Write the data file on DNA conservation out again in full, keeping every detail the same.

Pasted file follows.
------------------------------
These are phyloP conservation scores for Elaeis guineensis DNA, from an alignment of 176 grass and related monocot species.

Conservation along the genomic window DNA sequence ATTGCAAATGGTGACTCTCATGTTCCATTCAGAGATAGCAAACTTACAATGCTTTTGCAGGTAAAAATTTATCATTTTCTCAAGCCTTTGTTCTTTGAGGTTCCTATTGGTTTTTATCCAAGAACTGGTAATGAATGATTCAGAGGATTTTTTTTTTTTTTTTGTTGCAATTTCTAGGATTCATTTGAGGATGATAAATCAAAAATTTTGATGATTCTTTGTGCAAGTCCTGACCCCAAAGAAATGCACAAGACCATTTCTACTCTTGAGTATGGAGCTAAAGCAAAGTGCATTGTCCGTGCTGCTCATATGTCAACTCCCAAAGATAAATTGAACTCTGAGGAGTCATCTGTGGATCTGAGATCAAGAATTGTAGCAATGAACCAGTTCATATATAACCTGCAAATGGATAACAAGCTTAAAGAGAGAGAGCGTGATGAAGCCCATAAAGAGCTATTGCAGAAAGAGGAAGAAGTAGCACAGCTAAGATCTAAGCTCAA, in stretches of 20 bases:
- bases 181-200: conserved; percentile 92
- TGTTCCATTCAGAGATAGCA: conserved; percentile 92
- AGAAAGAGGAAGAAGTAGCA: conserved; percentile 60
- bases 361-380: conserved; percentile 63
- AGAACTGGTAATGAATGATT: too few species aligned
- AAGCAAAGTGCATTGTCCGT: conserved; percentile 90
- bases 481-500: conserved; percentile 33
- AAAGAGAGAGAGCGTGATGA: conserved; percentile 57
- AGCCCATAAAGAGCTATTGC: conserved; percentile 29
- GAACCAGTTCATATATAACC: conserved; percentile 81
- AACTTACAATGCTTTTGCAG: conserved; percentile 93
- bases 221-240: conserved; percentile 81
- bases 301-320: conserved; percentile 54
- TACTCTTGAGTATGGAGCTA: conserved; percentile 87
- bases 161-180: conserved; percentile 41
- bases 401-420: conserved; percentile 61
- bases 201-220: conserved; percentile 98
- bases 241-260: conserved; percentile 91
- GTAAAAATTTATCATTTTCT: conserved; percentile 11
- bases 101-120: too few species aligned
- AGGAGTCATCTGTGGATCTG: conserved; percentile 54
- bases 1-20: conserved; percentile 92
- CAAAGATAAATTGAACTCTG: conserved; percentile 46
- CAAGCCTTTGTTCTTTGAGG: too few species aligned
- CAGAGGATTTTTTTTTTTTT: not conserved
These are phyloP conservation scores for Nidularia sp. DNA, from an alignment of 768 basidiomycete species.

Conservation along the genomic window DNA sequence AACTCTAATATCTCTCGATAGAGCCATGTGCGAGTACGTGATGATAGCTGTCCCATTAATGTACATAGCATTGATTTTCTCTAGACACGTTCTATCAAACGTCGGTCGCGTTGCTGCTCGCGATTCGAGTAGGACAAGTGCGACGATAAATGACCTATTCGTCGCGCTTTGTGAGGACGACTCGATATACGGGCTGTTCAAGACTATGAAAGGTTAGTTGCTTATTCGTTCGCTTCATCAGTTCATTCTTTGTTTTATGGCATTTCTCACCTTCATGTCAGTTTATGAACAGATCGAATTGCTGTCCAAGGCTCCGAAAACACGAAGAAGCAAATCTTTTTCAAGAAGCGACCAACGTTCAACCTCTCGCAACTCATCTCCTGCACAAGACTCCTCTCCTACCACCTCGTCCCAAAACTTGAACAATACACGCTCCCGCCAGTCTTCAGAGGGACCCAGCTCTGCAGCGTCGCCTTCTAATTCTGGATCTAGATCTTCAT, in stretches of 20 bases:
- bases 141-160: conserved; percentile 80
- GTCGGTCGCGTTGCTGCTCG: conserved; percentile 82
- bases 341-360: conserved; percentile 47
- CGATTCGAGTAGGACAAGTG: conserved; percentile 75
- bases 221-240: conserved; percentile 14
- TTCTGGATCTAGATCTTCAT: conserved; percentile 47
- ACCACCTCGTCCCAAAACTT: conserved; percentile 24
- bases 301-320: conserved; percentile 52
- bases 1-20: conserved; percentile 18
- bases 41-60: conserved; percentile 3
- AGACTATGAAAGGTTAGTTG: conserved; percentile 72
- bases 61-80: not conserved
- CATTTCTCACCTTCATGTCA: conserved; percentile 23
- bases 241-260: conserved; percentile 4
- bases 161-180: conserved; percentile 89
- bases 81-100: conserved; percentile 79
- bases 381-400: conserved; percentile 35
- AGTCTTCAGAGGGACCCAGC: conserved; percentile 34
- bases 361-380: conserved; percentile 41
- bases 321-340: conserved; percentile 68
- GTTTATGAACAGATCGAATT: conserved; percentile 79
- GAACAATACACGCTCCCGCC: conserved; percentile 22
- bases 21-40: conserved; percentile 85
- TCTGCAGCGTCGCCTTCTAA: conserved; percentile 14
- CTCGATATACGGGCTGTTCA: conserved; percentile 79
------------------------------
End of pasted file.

These are phyloP conservation scores for Elaeis guineensis DNA, from an alignment of 176 grass and related monocot species.

Conservation along the genomic window DNA sequence ATTGCAAATGGTGACTCTCATGTTCCATTCAGAGATAGCAAACTTACAATGCTTTTGCAGGTAAAAATTTATCATTTTCTCAAGCCTTTGTTCTTTGAGGTTCCTATTGGTTTTTATCCAAGAACTGGTAATGAATGATTCAGAGGATTTTTTTTTTTTTTTTGTTGCAATTTCTAGGATTCATTTGAGGATGATAAATCAAAAATTTTGATGATTCTTTGTGCAAGTCCTGACCCCAAAGAAATGCACAAGACCATTTCTACTCTTGAGTATGGAGCTAAAGCAAAGTGCATTGTCCGTGCTGCTCATATGTCAACTCCCAAAGATAAATTGAACTCTGAGGAGTCATCTGTGGATCTGAGATCAAGAATTGTAGCAATGAACCAGTTCATATATAACCTGCAAATGGATAACAAGCTTAAAGAGAGAGAGCGTGATGAAGCCCATAAAGAGCTATTGCAGAAAGAGGAAGAAGTAGCACAGCTAAGATCTAAGCTCAA, in stretches of 20 bases:
- bases 181-200: conserved; percentile 92
- TGTTCCATTCAGAGATAGCA: conserved; percentile 92
- AGAAAGAGGAAGAAGTAGCA: conserved; percentile 60
- bases 361-380: conserved; percentile 63
- AGAACTGGTAATGAATGATT: too few species aligned
- AAGCAAAGTGCATTGTCCGT: conserved; percentile 90
- bases 481-500: conserved; percentile 33
- AAAGAGAGAGAGCGTGATGA: conserved; percentile 57
- AGCCCATAAAGAGCTATTGC: conserved; percentile 29
- GAACCAGTTCATATATAACC: conserved; percentile 81
- AACTTACAATGCTTTTGCAG: conserved; percentile 93
- bases 221-240: conserved; percentile 81
- bases 301-320: conserved; percentile 54
- TACTCTTGAGTATGGAGCTA: conserved; percentile 87
- bases 161-180: conserved; percentile 41
- bases 401-420: conserved; percentile 61
- bases 201-220: conserved; percentile 98
- bases 241-260: conserved; percentile 91
- GTAAAAATTTATCATTTTCT: conserved; percentile 11
- bases 101-120: too few species aligned
- AGGAGTCATCTGTGGATCTG: conserved; percentile 54
- bases 1-20: conserved; percentile 92
- CAAAGATAAATTGAACTCTG: conserved; percentile 46
- CAAGCCTTTGTTCTTTGAGG: too few species aligned
- CAGAGGATTTTTTTTTTTTT: not conserved
These are phyloP conservation scores for Nidularia sp. DNA, from an alignment of 768 basidiomycete species.

Conservation along the genomic window DNA sequence AACTCTAATATCTCTCGATAGAGCCATGTGCGAGTACGTGATGATAGCTGTCCCATTAATGTACATAGCATTGATTTTCTCTAGACACGTTCTATCAAACGTCGGTCGCGTTGCTGCTCGCGATTCGAGTAGGACAAGTGCGACGATAAATGACCTATTCGTCGCGCTTTGTGAGGACGACTCGATATACGGGCTGTTCAAGACTATGAAAGGTTAGTTGCTTATTCGTTCGCTTCATCAGTTCATTCTTTGTTTTATGGCATTTCTCACCTTCATGTCAGTTTATGAACAGATCGAATTGCTGTCCAAGGCTCCGAAAACACGAAGAAGCAAATCTTTTTCAAGAAGCGACCAACGTTCAACCTCTCGCAACTCATCTCCTGCACAAGACTCCTCTCCTACCACCTCGTCCCAAAACTTGAACAATACACGCTCCCGCCAGTCTTCAGAGGGACCCAGCTCTGCAGCGTCGCCTTCTAATTCTGGATCTAGATCTTCAT, in stretches of 20 bases:
- bases 141-160: conserved; percentile 80
- GTCGGTCGCGTTGCTGCTCG: conserved; percentile 82
- bases 341-360: conserved; percentile 47
- CGATTCGAGTAGGACAAGTG: conserved; percentile 75
- bases 221-240: conserved; percentile 14
- TTCTGGATCTAGATCTTCAT: conserved; percentile 47
- ACCACCTCGTCCCAAAACTT: conserved; percentile 24
- bases 301-320: conserved; percentile 52
- bases 1-20: conserved; percentile 18
- bases 41-60: conserved; percentile 3
- AGACTATGAAAGGTTAGTTG: conserved; percentile 72
- bases 61-80: not conserved
- CATTTCTCACCTTCATGTCA: conserved; percentile 23
- bases 241-260: conserved; percentile 4
- bases 161-180: conserved; percentile 89
- bases 81-100: conserved; percentile 79
- bases 381-400: conserved; percentile 35
- AGTCTTCAGAGGGACCCAGC: conserved; percentile 34
- bases 361-380: conserved; percentile 41
- bases 321-340: conserved; percentile 68
- GTTTATGAACAGATCGAATT: conserved; percentile 79
- GAACAATACACGCTCCCGCC: conserved; percentile 22
- bases 21-40: conserved; percentile 85
- TCTGCAGCGTCGCCTTCTAA: conserved; percentile 14
- CTCGATATACGGGCTGTTCA: conserved; percentile 79